Canadian International Autoshow

2009 Canadian International Autoshow

Let me begin by stating that I am not your average 'car guy'. I do not drive, nor can I explain in any great detail how an engine works. I am, and always have been, however, obsessed with the aesthetic of cars.

Toronto's Autoshow is always a bit of a let down for me, as the glamor of car unveiling's is usually saved for other cities. Added to this for 2009 is the current economic crisis, with major manufacturers nixing models left right and centre. This being said, there were some very enjoyable points to my visit this year.

I used a combination of ultra wide-angle, portrait, and selective focus SLR lenses throughout the day, in order to capture some of the more interesting elements of the event.

I began in the Skydome...err...Rogers Centre at the Nissan display, where they presented their new line alongside an old Datsun (the company that would become Nissan):

Canadian International Autoshow


Canadian International AutoshowCanadian International AutoshowCanadian International Autoshow


Canadian International Autoshow

The field-level displays seemed to go on forever, but casting a glance upward immediately reminded me how small an area the displays actually covered...

Canadian International Autoshow


Canadian International Autoshow

Perhaps some of the most eye (or ear)-catching cars still on the road today are the beautiful, if somewhat harsh muscle cars:

Canadian International AutoshowCanadian International Autoshow


Canadian International Autoshow

An iconic name in Mustang history, Shelby:

Canadian International Autoshow


Canadian International Autoshow


Canadian International Autoshow

Two letters that let you know a Chrysler means business:

Less muscle, more lipstick, an old T-Bird:

The other two main display buildings belong to the Metro Toronto Convention Centre, a short sky-walk away. Since I am not in this area of the city too often, I often forget the wonderful views along the way...

Canadian International AutoshowCanadian International AutoshowCanadian International Autoshow


Canadian International Autoshow

At this point, I decided to take a look at some more Japanese cars.

Canadian International Autoshow



I quite like Acura's controversial new designs...

Canadian International Autoshow


Canadian International Autoshow

Much more exciting than in years past:

Canadian International Autoshow


Canadian International Autoshow

Even if you're not looking to buy a car, there are many items at much lower price-points; you wouldn't believe how cathartic 5 minutes of slot-car racing can be.

Canadian International Autoshow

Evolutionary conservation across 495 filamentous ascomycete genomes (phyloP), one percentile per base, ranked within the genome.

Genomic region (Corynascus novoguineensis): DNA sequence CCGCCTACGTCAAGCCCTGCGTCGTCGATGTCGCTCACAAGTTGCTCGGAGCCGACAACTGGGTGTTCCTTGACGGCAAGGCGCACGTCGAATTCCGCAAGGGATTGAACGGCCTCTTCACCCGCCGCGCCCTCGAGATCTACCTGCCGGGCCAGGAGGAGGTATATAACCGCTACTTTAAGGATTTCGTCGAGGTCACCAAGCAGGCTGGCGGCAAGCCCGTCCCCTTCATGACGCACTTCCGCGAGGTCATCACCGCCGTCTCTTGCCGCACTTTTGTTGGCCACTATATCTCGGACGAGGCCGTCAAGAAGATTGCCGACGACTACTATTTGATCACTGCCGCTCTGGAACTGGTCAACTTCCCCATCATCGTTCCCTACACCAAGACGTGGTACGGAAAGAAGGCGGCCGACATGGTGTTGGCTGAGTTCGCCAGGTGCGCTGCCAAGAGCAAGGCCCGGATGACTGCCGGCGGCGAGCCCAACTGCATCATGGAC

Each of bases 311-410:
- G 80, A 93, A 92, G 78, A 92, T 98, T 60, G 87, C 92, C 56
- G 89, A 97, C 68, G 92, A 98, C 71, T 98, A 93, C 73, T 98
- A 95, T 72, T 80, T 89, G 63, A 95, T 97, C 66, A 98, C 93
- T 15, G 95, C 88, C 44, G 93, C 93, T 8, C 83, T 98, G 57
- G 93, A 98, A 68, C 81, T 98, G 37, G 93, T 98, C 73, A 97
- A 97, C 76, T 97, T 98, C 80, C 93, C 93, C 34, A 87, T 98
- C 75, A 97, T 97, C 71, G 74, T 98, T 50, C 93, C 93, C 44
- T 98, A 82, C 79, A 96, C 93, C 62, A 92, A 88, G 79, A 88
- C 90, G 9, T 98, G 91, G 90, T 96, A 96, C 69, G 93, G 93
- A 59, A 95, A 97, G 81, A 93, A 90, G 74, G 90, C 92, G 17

Canadian International Autoshow

And for the purely aesthetic auto enthusiast like myself, die-cast models do just fine.

Canadian International Autoshow


Canadian International Autoshow


Why portly, balding, middle-aged men are attracted to convertibles is absolutely beyond me:

Some Italian passion (the story of rivalry between these two iconic sports car brands is quite an interesting one):

Canadian International AutoshowCanadian International AutoshowCanadian International AutoshowCanadian International Autoshow


Canadian International Autoshow

I then decided to go visit two other rivals, BMW and Mercedes. While Bimmer tried to show off its green-aspirations with its 'Efficient Dynamics' vehicles, Mercedes would rather show their biceps, with the mean new AMG 'Black' series...

Canadian International Autoshow


Canadian International Autoshow

Both companies brought their little brothers in tow, Mini and Smart respectively:

Canadian International Autoshow


Canadian International Autoshow

Design-wise, in my opinion, Audi trounces both of the previous luxury car companies...

There is much that I didn't get to see, but by this point I was actually starting to get sick of cars - not something I would ever own up to easily. The Autoshow continues on until the 22nd of this month, if you are so inclined.

Despite one's personal views on the environmental footprint the automobile has left, one cannot deny the importance of these machines; that we have gotten to a stage where form can meet function in so elegant a manner ensures that my own personal love of cars will last a lifetime.

As we move on to newer, cleaner, more renewable resources, we should not look with disdain on the car's very necessary evolution; as famed cultural and urban theorist Paul Virilio put it, "technical progress inevitably escalates negative aspects inherent in it. For instance, the invention of the aeroplane is also the invention of the plane crash."


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